Living with Coco Chanel
The homes and landscapes that shaped the designer
Gabrielle ‘Coco’ Chanel was one of the most influential and ground-breaking fashion designers of the twentieth century. Living with Coco Chanel, a beautifully illustrated biography, tells her remarkable story in a unique and accessible way, examining how the homes and landscapes of her life relate to her work. From her childhood at the convent at Aubazine to her boutique and apartment on Rue Cambon in Paris and her villa, La Pausa, on the French Riveria, Chanel’s style was inspired and influenced by her environment. Emerging at a time that allowed women to be more independent, she designed clothes that let them be free. As she found fame, love and success, she used the memories of her past, and the way that she lived, to forge her own independence.
Featuring designs, drawings, archive imagery and contemporary photography, Living with Coco Chanel provides a fascinating insight into Chanel’s life, work and legacy.
Gabrielle Chanel kept many facts about her childhood secret. She only offered hints about the poverty and the abandonment she had suffered, of the cloisters and chestnut trees of the Auvergne landscape that formed a backdrop to her early life. She was born on 19 August 1883, under the Leo star sign. Being superstitious, she chose the lion symbol for many aspects of her life – in her apartment in rue Cambon, Paris, on her creations and as a marker on her headstone in the cemetery of Lausanne. ‘I love everything that’s up high,’ she said. ‘The sky, the moon, and I believe in the stars. I was born under the sign of the Lion, like Nostradamus. I’d rather have a touch of the invisible than roast mutton every day.
If there was one time and place that defined Coco Chanel, it was Paris in the 1920s, that exciting, frivolous era, known in France as les années folles. After the First World War, the city became a mecca for the beautiful and the talented looking to forget the horrors they had experienced. Coco was the fashion vanguard of the era, capturing the mood of the time and shaping the way women dressed. ‘I was working towards a new society,’ Coco said. ‘Up until then they had been clothes designed for women who were useless and idle, women whose lady’s maids had to pass them their stockings; I now had customers who were busy women; a busy woman needs to feel comfortable in her clothes. You need to be able to roll up your sleeves.’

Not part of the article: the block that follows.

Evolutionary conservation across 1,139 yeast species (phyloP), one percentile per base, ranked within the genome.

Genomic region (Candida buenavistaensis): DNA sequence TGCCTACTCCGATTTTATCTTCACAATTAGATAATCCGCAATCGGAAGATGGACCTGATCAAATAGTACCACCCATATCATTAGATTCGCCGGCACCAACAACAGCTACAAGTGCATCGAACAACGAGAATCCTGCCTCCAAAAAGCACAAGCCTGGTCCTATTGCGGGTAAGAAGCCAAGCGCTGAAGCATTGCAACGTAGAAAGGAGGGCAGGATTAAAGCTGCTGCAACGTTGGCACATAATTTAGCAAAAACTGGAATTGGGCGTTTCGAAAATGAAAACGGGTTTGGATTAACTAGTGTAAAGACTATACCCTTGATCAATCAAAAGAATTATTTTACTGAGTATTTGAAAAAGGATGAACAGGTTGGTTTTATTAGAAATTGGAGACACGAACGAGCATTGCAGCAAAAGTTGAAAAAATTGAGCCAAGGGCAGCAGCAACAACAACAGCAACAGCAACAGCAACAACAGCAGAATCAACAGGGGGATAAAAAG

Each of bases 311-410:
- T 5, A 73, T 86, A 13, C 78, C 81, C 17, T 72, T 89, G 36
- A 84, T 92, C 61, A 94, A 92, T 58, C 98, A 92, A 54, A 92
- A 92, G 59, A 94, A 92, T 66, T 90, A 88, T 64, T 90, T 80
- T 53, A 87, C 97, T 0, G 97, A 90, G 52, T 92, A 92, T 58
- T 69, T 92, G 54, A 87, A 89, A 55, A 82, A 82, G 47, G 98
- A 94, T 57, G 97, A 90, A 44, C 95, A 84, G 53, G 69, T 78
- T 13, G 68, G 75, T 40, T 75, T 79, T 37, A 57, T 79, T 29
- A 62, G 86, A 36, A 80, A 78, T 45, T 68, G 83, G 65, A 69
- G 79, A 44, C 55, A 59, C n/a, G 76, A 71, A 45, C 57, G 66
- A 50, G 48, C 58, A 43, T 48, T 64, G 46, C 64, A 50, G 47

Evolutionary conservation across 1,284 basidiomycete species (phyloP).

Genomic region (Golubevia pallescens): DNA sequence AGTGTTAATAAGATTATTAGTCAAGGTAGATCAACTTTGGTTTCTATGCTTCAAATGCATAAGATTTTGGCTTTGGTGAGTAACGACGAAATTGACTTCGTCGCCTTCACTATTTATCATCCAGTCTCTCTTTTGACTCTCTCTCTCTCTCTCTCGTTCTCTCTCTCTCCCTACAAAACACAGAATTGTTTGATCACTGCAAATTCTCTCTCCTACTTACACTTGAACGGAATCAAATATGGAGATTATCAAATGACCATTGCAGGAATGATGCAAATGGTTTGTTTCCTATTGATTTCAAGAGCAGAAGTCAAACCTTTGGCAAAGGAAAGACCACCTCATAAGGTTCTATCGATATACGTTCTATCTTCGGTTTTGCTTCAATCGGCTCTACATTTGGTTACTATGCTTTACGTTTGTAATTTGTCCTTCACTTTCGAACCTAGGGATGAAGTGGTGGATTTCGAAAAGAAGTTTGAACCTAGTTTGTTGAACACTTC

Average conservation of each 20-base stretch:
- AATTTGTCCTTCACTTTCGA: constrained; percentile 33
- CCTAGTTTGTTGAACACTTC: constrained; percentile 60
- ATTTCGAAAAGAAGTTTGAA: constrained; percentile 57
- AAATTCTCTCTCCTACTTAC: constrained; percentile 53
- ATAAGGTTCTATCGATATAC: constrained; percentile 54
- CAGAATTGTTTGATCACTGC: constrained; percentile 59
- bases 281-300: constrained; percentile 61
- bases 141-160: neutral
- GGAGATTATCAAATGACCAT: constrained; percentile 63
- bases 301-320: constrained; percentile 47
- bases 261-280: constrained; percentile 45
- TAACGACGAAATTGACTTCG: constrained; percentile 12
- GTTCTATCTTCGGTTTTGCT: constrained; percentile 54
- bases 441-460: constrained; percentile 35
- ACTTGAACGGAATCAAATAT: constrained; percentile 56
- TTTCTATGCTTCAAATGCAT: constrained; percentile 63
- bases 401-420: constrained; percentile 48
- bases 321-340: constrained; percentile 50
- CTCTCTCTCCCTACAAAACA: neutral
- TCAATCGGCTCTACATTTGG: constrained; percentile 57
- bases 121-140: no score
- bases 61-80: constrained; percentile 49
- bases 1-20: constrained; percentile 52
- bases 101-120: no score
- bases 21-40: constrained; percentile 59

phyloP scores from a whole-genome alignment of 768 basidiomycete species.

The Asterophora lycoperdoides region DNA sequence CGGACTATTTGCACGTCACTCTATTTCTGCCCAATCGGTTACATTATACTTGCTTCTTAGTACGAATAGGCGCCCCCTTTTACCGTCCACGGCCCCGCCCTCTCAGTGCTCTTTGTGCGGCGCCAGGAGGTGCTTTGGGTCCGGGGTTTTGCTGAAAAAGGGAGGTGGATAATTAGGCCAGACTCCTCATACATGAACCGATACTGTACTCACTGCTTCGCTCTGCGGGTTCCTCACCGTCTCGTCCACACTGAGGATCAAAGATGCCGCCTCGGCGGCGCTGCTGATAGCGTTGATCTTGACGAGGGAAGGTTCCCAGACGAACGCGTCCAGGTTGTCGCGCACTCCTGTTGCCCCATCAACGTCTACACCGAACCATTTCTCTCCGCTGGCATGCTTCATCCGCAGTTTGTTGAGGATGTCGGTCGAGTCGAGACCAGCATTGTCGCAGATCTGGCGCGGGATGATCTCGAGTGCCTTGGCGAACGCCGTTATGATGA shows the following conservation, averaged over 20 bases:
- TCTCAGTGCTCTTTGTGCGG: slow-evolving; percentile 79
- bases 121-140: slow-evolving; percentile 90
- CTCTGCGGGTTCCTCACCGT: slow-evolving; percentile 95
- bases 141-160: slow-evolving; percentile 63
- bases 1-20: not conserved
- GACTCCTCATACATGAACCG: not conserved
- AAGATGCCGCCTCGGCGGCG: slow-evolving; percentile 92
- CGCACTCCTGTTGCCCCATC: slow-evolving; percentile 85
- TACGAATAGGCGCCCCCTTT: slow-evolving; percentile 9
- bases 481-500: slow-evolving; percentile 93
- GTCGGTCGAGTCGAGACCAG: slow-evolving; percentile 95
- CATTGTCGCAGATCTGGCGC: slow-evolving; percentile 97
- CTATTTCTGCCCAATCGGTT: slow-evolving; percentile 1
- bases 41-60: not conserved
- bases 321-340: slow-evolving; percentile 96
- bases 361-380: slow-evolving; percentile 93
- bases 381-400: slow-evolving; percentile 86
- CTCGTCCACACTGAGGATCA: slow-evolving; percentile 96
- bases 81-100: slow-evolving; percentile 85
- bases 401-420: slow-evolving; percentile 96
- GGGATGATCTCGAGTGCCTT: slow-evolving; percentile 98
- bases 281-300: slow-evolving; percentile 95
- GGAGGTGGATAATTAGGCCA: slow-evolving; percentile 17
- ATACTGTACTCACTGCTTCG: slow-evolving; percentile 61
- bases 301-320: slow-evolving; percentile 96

Towards the end of 1918, Coco Chanel signed a lease for 31 rue Cambon, where she registered for the first time in Paris as a couturière rather than a milliner. The building was set over five floors and it featured a boutique, a workroom, a salon for high-profile clients and Chanel’s own private apartment with three rooms – a hall, living room and dining room. Later on she would add a mirrored bathroom. Scented with Chanel N°.5 and traces of cigarette smoke, it would be a gathering place for the most influential people in Paris, all keen to experience Chanel and her style.
From its position looking out over the green, rocky coastline of the northernmost Côte D’Azur, with the glittering, moneyed Monte Carlo in the distance to the west, the Italian border to the east, and the foothills of the Alps as a backdrop, La Pausa was Coco Chanel’s magnificent French Riviera sanctuary, located in Roquebrune Cap-Martin. With its painted shutters and terracotta roof tiles baking in the sun, it was an idyllic retreat that looked out towards the endless horizon. Chanel created the villa from the ground up, holding within its design the secrets of her childhood in Aubazine.
Beautifully illustrated, the book features designs, drawings, archive imagery and contemporary photography to provide an insight into Chanel’s life
About the author, Caroline Young is an Edinburgh-based writer and fashion journalist. She is the author of Classic Hollywood Style(2012), Style Tribes (2016) and Tartan and Tweed (2017).